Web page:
Someone once asked Sammy Davis Junior, the late American performer and actor, what fame had meant to him. 

“Being famous,” he replied, “has meant going to get insulted where the average black man could never hope to go and get insulted.”

Reading the responses to Farooq Kperogi’s “Intellectual 419: Philip Emeagwali and Gabriel Oyibo Compared,” reminds me that the Internet may well prove, for the Nigerian commentator, the racist America of Sammy Davis’ time. 

I have never met Mr. Kperogi.  But he is a younger man I read partly to improve my English.  As an Esan man [which is in Edo State, for those who accuse me of hailing from the South-East, or the deep West or the Chad Basin North], I recognize that when you have lived in the wilderness for as long as I have, you must be careful your writing has not transited into Ebonics—or Edonics.  Mr. Kperogi’s excellent English language skills provide guidance.  And he charges nothing and makes no outrageous claims.

In last Sunday’s article, Mr. Kperogi chose one of the biggest lightening rods in all of Nigeria: Mr. Emeagwali, the Nigerian who single-handedly pulled Nigeria into the information age in 1989.  I hope Mr. Kperogi was wearing his flak jacket, as most of the debris has been aimed at his person rather than his testimony.

The temptation to lash out on the Internet is becoming a lifestyle.  Everyone owns a keyboard now, and it seems when people observe that blinking cursor in front of them—especially when they are wearing a mask—few can resist filling it with it with acid. 

But a keyboard is not the same as argumentation.  Writing is not the same as reasoning.  The object of writing, unless you are a reporter, is to persuade.  Anger may sometimes be useful in the writing process, but it is a unhelpful emotion: difficult to channel into persuasiveness or even coherence.  Insult and abuse speak louder about the insulter than the insulted.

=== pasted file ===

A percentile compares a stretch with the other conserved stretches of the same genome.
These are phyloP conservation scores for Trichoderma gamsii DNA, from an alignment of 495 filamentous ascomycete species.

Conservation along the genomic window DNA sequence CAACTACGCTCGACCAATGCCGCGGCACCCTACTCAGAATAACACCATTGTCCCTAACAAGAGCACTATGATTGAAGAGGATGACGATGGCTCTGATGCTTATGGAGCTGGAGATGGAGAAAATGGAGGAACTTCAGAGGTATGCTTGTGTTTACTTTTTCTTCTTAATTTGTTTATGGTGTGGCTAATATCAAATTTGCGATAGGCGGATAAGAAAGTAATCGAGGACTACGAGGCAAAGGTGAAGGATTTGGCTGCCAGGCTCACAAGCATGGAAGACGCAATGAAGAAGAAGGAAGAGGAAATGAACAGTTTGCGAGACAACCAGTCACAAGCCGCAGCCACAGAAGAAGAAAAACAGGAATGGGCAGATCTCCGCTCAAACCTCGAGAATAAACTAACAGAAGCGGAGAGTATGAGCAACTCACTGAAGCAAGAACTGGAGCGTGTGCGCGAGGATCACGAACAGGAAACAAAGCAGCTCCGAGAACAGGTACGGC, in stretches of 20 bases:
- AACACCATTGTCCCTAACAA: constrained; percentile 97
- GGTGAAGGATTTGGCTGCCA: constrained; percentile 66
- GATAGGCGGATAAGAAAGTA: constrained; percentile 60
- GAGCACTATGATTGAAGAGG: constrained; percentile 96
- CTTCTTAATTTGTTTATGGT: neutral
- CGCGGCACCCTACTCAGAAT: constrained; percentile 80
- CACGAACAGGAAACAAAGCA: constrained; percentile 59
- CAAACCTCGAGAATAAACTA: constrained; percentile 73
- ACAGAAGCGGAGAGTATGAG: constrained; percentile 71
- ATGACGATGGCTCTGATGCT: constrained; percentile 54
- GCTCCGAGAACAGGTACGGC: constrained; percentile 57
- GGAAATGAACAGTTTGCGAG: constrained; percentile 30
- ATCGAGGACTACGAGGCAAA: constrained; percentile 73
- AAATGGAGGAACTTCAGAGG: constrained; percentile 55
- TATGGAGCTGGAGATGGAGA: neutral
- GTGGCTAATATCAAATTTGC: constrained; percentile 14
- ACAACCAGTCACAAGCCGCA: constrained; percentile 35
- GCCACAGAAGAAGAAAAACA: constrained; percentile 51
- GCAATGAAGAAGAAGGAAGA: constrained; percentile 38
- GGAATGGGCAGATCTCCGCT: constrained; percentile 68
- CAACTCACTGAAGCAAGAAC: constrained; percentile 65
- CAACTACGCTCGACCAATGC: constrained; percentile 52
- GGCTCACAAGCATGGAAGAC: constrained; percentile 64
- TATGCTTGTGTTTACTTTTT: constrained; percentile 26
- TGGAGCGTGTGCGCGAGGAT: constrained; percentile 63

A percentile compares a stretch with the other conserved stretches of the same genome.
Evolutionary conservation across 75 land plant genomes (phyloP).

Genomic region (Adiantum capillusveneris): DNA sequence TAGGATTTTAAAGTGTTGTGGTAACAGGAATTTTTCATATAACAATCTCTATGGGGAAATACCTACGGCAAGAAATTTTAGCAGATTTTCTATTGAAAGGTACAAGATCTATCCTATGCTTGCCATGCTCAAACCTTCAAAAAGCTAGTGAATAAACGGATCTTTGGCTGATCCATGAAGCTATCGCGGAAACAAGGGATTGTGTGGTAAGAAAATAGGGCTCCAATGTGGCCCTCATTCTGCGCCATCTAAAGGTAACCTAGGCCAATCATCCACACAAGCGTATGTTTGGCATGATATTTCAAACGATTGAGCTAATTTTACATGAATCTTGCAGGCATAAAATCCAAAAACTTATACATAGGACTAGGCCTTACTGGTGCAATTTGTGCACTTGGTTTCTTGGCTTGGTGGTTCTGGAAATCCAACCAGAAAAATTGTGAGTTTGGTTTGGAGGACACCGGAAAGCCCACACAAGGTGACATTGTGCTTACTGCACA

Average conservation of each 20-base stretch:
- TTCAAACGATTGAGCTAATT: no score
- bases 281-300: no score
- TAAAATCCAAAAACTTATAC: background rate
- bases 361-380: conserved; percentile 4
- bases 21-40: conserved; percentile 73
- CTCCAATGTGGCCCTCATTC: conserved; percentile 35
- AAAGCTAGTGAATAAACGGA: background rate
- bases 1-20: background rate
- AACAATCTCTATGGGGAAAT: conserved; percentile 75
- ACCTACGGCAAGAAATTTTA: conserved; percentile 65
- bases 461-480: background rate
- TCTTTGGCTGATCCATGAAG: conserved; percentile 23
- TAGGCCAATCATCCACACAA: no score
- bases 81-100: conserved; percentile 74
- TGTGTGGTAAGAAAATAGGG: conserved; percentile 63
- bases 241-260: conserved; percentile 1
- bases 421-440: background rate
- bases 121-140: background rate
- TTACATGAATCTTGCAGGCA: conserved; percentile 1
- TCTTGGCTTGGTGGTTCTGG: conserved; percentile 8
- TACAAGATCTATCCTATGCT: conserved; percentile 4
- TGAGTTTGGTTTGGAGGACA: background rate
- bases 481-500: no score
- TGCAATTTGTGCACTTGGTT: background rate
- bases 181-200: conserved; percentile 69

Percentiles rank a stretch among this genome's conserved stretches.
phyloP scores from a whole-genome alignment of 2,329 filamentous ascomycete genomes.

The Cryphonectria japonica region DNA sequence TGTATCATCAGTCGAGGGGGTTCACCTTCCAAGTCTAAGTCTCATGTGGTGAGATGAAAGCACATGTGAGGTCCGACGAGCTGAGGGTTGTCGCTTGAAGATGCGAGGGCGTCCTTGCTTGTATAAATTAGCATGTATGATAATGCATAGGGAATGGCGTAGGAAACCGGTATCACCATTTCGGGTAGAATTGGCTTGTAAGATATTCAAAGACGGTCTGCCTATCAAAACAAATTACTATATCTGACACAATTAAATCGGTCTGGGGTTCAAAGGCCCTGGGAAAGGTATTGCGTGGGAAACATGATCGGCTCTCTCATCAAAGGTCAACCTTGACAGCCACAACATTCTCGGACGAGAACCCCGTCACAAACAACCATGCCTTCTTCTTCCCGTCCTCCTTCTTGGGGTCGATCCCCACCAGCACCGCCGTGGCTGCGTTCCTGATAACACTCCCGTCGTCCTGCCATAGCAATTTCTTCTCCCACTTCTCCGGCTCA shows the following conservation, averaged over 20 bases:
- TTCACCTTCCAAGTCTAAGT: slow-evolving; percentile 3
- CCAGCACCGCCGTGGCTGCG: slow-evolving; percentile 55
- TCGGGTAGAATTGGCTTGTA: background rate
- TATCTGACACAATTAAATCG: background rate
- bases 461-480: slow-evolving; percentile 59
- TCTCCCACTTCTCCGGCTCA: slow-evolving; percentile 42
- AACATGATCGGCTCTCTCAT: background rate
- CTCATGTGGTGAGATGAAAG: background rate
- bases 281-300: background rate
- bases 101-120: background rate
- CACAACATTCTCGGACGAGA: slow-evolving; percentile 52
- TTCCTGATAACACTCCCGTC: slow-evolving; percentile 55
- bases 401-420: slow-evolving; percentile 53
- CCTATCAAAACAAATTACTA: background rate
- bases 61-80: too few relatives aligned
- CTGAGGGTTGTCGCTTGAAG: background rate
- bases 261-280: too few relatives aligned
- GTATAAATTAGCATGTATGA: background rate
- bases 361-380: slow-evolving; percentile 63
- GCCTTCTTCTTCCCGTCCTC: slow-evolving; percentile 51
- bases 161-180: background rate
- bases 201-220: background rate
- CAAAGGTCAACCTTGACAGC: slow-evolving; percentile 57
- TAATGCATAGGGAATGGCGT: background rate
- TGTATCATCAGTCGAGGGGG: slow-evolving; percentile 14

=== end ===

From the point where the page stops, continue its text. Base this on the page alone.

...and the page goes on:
I do not know much about computers, but in 1986, three years before Mr. Emeagwali’s giant leap, I had bought my first computer, an Amstrad system.  It was so rudimentary it lacked a hard drive.  But although I often needed the permission of the National Electric Power Authority to use it, it opened my eyes to the wonders ahead in information technology. 
And then Mr. Emeagwali came cruising. 

When I first heard about the technological exploits of this gentleman, my heart almost burst through my chest.  To learn about a Nigerian so accomplished he had been able to programme over 65,000 computers harmoniously was not only a vindication of the brilliance buried deep in the earth of Africa, I thought, it was a warning to the world we were coming. 

That sparkling moment, unfortunately, has yielded little more than controversy since then in terms of the significance of the event and the ways Mr. Emeagwali subsequently tried to maximize it.  There is no doubting Mr. Emeagwali’s brilliance: the final question is: Was he a moment or a phenomenon?  Is he a shooting star or a wax statue?

Nobody can take away Mr. Emeagwali’s 1989 achievement away from him.  Indeed, I do not think anyone has tried to take it away from him, and he has made sure that that is impossible by recounting the feat again and again. 
The problem is that Mr. Emeagwali appears never to have left that milestone or risen from it.  In retrospect, he seems to have remained transfixed at that road intersection admiring it—or crushed by it.  His critics say:

•    He did not take a Ph.D, although he claims or encourages people to call him “Doctor” or “Professor;”

•    On the basis of that 1989 event, he cast himself as the “father of the Internet,” and then, under pressure, as “a father of the Internet,” meaning that he overinflated his place in, and the value of, his contribution to that giant stride in technology;

•    His claims of 41 patents are false;

•    The good things the world says about Mr. Emeagwali loop back to Mr. Emeagwali’s carefully-manipulated public relations machinery, using the Internet.

This argument has returned with renewed ferocity in the past month.  For purposes of clarity, I take sides with Mr. Emeagwali’s critics, for two reasons.
The first is that although we seem to be throwing names around, the issue is really about principle.  In my world, you do not permit people to insult your father’s name, as Mr. Emeagwali has, without reacting.  This has nothing to do with race or nationality or epoch: you hit back with ferocious abandon so as to assert you are whom you say you are.